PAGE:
So if you want to geek out about pizza with these funny, smart pizza geeks, give a listen to this week's episode of Special Sauce. I hope it has you salivating for next week's final deep dive in pizza.


The full transcript for this episode can be found here at Serious Eats.

Aug 16, 2018

For the next three weeks on Special Sauce I will be geeking out about pizza with Adam Kuban and Scott Wiener, two of the smartest, most passionate, and most knowledgeable pizza nerds on the planet. Adam Kuban is the founding editor of the seminal food blog, which Serious Eats acquired right before we launched in December of 2006, and as part of the deal, Adam became our first managing editor. Adam currently runs Margot's Pizza, a mostly monthly pizza popup in Brooklyn.

Scott Wiener is the founder of Scott's Pizza Tours, the author of Viva la Pizza!: The Art of the Pizza Box, and is in the Guinness Book of World Records for having the largest collection of pizza boxes on the planet.

Of course, I asked the two about their love for pizza. Scott said part of its appeal is that it has a wide reach. "It's the food eaten everywhere, and everybody understands it, and it's just sort of an open invitation for conversation...When somebody says, 'Oh, such and such place is hands down the best ever,' nobody ever says, 'Oh. Okay, cool. Thanks. You want to go play some hockey?' No, it's never like that. It's always a conversation, and nobody's ever right, and nobody's ever wrong. It's like this friendly thing you can talk about."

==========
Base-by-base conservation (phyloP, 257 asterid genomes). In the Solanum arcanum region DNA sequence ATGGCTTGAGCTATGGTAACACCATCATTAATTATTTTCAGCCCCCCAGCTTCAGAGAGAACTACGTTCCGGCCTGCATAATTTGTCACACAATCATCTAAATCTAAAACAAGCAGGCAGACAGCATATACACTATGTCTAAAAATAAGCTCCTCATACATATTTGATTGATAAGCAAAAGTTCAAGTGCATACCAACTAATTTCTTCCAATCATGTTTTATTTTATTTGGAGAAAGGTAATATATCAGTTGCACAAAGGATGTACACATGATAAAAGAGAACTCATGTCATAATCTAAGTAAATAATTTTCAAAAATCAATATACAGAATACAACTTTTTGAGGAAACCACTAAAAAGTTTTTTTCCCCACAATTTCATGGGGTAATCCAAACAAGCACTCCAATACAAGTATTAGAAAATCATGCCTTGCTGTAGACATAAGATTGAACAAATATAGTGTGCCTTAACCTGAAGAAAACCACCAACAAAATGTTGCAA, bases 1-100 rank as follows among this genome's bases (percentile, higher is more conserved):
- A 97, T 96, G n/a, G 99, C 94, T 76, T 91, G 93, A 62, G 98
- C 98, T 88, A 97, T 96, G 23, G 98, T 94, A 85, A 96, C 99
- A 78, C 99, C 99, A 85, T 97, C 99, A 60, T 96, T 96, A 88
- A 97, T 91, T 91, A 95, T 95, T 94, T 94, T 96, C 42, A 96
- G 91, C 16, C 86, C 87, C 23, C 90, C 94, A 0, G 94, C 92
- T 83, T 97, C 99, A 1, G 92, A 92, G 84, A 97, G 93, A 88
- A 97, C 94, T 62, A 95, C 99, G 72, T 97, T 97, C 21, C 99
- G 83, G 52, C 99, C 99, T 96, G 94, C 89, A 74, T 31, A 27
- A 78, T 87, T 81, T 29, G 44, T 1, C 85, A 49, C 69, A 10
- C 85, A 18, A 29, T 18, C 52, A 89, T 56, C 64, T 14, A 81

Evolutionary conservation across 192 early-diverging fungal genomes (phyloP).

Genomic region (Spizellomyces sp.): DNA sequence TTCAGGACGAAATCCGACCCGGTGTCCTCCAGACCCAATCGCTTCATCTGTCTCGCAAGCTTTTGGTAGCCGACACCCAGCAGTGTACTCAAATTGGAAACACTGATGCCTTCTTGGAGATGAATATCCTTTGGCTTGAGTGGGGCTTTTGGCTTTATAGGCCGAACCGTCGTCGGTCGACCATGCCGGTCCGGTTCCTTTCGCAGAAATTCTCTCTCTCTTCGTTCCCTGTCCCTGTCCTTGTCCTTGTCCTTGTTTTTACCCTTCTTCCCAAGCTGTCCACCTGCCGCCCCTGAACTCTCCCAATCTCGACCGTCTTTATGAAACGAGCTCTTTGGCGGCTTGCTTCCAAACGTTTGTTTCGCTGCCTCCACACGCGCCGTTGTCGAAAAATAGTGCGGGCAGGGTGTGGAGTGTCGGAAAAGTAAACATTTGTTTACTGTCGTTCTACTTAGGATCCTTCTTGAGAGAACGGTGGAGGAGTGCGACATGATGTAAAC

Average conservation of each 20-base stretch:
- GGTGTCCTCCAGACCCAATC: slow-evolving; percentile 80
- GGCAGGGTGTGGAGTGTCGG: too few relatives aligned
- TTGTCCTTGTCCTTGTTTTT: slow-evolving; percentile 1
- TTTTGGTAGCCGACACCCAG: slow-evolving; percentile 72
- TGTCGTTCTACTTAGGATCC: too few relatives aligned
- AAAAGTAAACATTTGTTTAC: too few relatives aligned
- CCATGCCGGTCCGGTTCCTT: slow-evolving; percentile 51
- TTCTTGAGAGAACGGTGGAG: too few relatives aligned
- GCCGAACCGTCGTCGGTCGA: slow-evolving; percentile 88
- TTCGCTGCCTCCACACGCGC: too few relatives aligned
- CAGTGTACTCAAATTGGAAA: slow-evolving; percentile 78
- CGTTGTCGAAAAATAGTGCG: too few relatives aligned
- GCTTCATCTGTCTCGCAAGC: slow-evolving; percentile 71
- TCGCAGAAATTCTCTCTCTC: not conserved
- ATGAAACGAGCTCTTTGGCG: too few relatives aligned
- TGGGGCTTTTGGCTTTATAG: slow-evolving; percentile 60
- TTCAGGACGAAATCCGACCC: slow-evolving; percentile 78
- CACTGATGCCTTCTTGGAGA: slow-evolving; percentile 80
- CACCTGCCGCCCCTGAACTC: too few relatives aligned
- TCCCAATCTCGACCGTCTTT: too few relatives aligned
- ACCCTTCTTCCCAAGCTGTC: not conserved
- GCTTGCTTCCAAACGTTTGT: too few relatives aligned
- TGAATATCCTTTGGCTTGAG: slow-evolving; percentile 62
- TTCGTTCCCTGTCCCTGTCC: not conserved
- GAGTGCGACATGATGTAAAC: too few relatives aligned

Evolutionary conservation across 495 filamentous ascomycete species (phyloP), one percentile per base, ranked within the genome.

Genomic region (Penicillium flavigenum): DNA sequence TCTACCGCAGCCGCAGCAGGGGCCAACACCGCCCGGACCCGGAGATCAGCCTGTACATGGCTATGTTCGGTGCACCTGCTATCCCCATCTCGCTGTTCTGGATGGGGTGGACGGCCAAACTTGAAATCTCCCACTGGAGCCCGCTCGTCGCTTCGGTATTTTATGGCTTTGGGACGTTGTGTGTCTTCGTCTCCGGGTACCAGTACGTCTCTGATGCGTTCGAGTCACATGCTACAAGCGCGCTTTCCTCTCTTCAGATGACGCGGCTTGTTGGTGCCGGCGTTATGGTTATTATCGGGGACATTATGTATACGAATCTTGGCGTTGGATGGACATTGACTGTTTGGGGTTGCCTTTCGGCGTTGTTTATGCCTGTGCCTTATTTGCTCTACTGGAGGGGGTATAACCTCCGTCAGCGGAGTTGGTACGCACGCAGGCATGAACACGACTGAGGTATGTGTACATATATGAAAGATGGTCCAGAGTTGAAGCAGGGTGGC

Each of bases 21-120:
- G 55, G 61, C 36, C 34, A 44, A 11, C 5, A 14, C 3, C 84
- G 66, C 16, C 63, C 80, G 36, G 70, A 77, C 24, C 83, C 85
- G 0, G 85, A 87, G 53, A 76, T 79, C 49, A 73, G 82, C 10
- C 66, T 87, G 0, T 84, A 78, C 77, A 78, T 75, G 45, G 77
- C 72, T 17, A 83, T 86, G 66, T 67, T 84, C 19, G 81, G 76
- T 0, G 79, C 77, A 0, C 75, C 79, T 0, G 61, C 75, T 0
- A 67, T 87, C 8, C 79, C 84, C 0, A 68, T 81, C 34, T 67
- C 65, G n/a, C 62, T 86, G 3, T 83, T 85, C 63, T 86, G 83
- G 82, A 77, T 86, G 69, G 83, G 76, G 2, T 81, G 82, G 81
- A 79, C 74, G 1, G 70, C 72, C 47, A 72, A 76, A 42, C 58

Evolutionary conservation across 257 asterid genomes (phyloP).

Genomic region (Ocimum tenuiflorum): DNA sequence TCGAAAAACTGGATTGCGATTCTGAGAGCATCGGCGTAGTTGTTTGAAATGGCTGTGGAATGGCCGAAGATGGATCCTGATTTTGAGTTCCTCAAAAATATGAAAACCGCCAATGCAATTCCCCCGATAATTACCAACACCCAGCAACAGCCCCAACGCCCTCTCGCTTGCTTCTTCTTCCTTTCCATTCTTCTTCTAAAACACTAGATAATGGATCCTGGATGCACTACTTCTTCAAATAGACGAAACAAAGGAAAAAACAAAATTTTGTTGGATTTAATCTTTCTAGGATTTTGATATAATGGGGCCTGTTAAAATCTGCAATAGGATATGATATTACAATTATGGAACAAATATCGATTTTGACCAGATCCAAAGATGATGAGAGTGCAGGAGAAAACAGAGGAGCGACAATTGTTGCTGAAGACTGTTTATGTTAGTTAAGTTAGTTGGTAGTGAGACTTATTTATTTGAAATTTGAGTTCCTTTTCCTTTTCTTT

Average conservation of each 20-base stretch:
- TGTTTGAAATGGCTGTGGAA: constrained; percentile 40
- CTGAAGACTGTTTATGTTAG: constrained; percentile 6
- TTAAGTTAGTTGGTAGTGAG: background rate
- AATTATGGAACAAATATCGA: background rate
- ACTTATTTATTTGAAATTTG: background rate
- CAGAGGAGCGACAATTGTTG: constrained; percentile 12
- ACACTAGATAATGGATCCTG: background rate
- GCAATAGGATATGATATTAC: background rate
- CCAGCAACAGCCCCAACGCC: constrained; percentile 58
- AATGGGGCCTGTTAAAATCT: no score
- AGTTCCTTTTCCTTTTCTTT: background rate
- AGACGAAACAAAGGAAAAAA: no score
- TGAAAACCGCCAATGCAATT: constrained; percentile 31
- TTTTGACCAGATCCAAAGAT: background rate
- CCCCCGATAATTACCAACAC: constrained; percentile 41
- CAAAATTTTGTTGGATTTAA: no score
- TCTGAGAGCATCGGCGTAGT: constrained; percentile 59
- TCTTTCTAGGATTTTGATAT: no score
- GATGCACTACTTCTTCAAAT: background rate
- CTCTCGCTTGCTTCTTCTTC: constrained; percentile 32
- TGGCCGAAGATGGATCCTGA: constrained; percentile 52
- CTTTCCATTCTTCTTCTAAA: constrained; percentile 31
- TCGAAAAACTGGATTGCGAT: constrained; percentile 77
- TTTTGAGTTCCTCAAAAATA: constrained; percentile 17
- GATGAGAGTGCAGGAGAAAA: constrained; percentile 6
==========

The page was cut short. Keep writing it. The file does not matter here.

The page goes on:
Scott's love of pizza led to him creating Scott's Pizza Tours, which in turn set him on the path to collecting pizza boxes, and he now has 1,400 and counting. "I just figured, I have to understand every aspect of [pizza]," Scott said. "I was driving out to Long Island to see pizza oven factories, and tomato farms. I needed to know as much as could about everything. When I started noticing beautiful-looking pizza boxes, I had all these questions...Why go through all the trouble of putting this sometimes beautiful art, and sometimes absolutely atrocious art, onto a box that's just gonna get thrown in the garbage?"

Adam's love for pizza has found its expression at Margot's, which is so popular that all the seats sell out in a matter of seconds when tickets go on sale. The pizza is a little difficult to pin down, but it's all Adam. "It's basically an amalgam of many different styles throughout the country that I fell in love with," Adam said. "My first love was basically the Midwestern thin crust pies. It's got that thinness. I love New York pizza. I love how it's crisp and you can fold it still. When I went about making my crust, I made sure that it was crisp but you could fold it." How do people get tickets for Margot's? Go to the website linked above and follow the instructions. The next one is on September 10th at Emily in Clinton Hill, Brooklyn, and tickets will go on sale September 3rd at exactly 10 p.m. Pro tip: You have to be on the Margot's Pizza mailing list to receive the link to buy tickets.

I promise that this special three-part Special Sauce series on pizza will have you craving your favorite slice, no matter where you live. That is, of course, if you love pizza. And who doesn't love pizza?


The full transcript for this episode can be found over here at Serious Eats.

Aug 9, 2018
In part two of my interview with former Obama personal chef and Obama White House food activist Sam Kass, I got schooled big-time about the role visuals play in how you eat at home. "The first lesson that I learned, that I think is maybe most helpful for people, is you eat what you see. How you set your home up can have a transformational impact on what you actually consume. Basically, the things you're trying to eat more of, you should put out in plain sight, and the things you're trying to eat less of, you should put on the top shelf or the back of the freezer, in the bottom of the drawer, because you see the bag of cookies on the counter, and then you say to yourself, 'Oh, I'd like a cookie.'" That's what Kass taught the Obama family, and if it's good enough for them, it's good enough for me and probably for most serious eaters as well.